Archive for the ‘Pizza’ Category
Mio Amore is a mall pizza joint that also delivers to the local area. As it happens, they are on GrubHub, so I had them bring a pie to my New Orleans hotel last week. It’s a pretty fair pizza, and “value priced,” meaning more than the heavily discounted big chain offers, but less than most mom and pop shops.
The crust is thin but doughy and chewy. (Think “hand-tossed” at other places). Toppings could be more plentiful. But all in all, not a bad pie.
Somebody lit a fire under the management of Milwaukee pizza manufacturer Parlermo; in addition to their classic Palermo label, over the past year, they’ve rolled out another four brands. P’Mos, Screamin’ Sicilian, Mission, and now, Sasquatch, a WalMart exclusive monster, weighing in a 3 pounds for under ten bucks. That’s a lot of pizza. That’s a lot of crust.
Of all of them, as of yesterday, my favorite was the Screamin.’ I like the big hand-pulled chunks of sausage.
Today I’m trying out the Sasquatch, which seemed to be designed to resemble “Detroit style” pizza, thick, rectangular, made popular nationally by Little Caesars and Jet’s.
My WalMart freezer was full of only the pepperoni variety, tho they make four different kinds. No matter to me, I love pepperoni, and this has different “types” and sized-pieces.
With this thickness, you’re gonna bake it longer than you’re used to – at least 20 minutes, but probably closer to 26. The box sez “ten servings,” but it’s more than that of course.
The finished product doesn’t wow. It’s like a thick version of the really low end pies – Tonys. Roma. Like that. The thick crust, neither crispy or doughy, has enough corn meal in it to spoil the texture. The sauce tastes generic, and there isn’t enough cheese or toppings. As low an opinion as I have of Little Caesars, their “deep dish” is better and cheaper.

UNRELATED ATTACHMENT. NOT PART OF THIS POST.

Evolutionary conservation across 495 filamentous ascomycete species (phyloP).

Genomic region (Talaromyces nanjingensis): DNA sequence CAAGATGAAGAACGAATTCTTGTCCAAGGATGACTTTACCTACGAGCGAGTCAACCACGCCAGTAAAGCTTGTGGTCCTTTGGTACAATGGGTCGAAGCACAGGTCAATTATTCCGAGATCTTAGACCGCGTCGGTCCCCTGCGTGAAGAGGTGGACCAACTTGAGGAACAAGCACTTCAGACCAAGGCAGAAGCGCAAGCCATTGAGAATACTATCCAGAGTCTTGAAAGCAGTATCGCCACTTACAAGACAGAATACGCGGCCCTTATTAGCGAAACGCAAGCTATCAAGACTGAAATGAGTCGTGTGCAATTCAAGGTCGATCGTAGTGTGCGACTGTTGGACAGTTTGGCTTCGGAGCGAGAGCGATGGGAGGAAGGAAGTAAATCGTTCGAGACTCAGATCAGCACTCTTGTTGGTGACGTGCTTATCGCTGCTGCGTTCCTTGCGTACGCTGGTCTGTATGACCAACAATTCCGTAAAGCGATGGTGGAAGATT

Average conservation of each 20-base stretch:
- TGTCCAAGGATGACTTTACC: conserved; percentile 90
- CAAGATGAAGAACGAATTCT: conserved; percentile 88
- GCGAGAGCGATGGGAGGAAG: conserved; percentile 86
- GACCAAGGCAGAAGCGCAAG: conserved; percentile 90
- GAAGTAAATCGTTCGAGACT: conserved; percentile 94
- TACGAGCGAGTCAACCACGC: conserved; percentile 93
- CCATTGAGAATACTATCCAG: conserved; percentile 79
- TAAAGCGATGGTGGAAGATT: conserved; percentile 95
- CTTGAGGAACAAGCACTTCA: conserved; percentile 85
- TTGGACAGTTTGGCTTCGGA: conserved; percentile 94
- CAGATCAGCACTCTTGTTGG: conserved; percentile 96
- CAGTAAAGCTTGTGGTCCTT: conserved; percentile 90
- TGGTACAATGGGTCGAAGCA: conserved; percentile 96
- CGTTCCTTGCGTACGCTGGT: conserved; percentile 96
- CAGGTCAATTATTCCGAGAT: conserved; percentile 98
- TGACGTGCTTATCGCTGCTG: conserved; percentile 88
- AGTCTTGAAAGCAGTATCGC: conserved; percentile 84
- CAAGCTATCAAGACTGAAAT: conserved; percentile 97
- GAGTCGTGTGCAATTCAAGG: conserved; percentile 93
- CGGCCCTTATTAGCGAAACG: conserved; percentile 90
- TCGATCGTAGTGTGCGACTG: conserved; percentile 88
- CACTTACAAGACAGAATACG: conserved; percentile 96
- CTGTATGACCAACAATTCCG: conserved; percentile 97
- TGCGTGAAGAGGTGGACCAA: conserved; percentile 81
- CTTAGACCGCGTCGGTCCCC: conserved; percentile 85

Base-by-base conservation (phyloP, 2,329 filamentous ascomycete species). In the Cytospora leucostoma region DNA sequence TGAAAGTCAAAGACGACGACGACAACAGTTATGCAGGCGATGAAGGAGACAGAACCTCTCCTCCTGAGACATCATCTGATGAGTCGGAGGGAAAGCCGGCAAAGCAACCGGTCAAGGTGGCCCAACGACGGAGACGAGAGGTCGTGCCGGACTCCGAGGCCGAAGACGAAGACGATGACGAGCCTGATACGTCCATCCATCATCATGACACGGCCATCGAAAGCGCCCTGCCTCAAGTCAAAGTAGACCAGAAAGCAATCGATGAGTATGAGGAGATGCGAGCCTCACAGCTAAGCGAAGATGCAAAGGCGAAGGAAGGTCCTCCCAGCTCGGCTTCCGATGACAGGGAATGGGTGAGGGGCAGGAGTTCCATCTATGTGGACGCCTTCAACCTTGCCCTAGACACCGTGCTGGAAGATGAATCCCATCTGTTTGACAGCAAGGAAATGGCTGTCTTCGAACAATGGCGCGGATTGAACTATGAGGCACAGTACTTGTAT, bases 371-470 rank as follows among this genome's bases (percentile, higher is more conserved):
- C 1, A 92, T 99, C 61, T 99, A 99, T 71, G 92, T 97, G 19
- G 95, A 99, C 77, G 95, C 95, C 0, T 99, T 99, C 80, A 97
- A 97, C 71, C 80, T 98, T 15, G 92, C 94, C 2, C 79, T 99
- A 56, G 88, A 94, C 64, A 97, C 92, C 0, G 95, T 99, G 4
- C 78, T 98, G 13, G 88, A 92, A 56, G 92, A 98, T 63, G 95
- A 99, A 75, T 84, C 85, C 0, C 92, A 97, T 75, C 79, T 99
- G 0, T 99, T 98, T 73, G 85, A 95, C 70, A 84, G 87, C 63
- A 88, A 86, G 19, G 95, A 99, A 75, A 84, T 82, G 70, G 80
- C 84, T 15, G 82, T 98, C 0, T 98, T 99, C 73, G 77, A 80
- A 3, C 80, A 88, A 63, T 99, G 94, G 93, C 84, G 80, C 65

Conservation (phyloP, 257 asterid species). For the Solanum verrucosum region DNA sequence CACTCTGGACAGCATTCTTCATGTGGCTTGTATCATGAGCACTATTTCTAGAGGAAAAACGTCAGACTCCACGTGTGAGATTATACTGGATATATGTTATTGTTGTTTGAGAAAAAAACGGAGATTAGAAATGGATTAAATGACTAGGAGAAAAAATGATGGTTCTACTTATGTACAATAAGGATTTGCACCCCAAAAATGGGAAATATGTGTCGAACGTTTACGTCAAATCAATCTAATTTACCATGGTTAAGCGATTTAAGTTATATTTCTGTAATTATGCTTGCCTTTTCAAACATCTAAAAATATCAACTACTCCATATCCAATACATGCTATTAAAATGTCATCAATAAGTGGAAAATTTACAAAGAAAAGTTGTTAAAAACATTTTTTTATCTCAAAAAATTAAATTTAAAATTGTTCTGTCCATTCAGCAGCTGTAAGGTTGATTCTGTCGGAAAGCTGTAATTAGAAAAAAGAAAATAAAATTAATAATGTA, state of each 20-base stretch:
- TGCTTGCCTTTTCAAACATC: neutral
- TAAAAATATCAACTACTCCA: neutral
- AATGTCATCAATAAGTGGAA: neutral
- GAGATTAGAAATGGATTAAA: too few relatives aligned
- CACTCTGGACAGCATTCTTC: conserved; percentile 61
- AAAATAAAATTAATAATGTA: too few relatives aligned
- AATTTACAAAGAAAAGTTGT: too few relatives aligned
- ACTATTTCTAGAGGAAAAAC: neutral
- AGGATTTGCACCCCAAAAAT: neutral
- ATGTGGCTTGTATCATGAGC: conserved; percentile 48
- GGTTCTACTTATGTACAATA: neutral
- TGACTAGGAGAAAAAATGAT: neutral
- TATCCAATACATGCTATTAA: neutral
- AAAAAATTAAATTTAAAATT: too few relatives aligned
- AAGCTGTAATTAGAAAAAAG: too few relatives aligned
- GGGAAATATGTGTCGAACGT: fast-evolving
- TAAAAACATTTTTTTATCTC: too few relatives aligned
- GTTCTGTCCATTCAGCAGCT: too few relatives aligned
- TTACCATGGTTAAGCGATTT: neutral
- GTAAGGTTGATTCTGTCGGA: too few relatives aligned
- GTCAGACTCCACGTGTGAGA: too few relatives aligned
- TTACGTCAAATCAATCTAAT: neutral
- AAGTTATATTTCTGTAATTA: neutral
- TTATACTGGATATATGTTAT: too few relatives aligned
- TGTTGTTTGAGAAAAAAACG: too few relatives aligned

Sasquatch Pizzas are made at the Palermo factory in Milwaukee, pictured below.
2nd pic is Little Caesar’s “Deep Dish.”
Sasquatch Pizza Review
I’ve been on a mission to have weekend breakfasts at rural locations in Illinois, and today we hit the Pub 72 Bar & Grill in Gilberts, IL. The “72” is after the number of the highway, and if memory serves me, is a rather new name. Not sure if the change also represented a change in ownership.
The place has a menu with “something for everything” whether you’re in the mood for plate dinners, sandwiches, appetizers, pizza, or adult beverage drink specials.
They serve a VERY economical breakfast (beginning at $2.99) on Saturdays and Sundays from 9 AM.
This is one of those joints were seemingly every employee took a course in what being in the hospitality business truly means. You’re almost always greeted by the owner when you walk in, a guy who doesn’t think so much of himself that it would be beneath him to walk around, refill coffees, inquire to customers satisfaction, and be observant enough to notice patrons that need attention. Superb. Rare qualities in most smaller places these days.
Serving help was equally affable, smiles all around, diligent order taking, great follow-up. By 9:30, the place was pretty busy with Sunday morning diners.
I had ham steak and eggs, great piece of ham with a nice grill char on it, just the way I like it. And a slice of Texas toast. As is the fashion at small diners in Illinois, a bowl of butter pats grazes each table. Eggs cooked precisely as ordered.
Hash browns are above average too.
I’ll be back. You should check them out if you live in the area, or are tooling down I-90 some day.
Pub 72 Review
Seems like lately I’ve been hitting “out of the way” pizza places like this one, on US Highway 12, 6.5 miles north of Elkhorn, WI and the junction of 12 and I-43. It’s about a 15 minute drive from the popular Lake Geneva recreation area in Southern Wisconsin.
I’ve driven by this place many times, when I’ve been out on my ‘touring America’ expeditions. My mistake for not stopping earlier.
US 12 is one of my favorite drives, running from the Pacific Ocean to Detroit. Starting in the West, you’ll leave the coast from Aberdeen, where I’ve had a great Salvadorean meal, and plenty of Washington oysters nearby.
You’ll wing your way through Idaho, Montana, the Dakotas, and Minnesota before rolling into Western Wisconsin. When you finally arrive at Elkhorn, you’d do well to time your drive to hit opening hours (from 5PM, Mon, Wed, and Thurs, and 4PM Fri, Sat, and Sun). Closed on Tuesdays.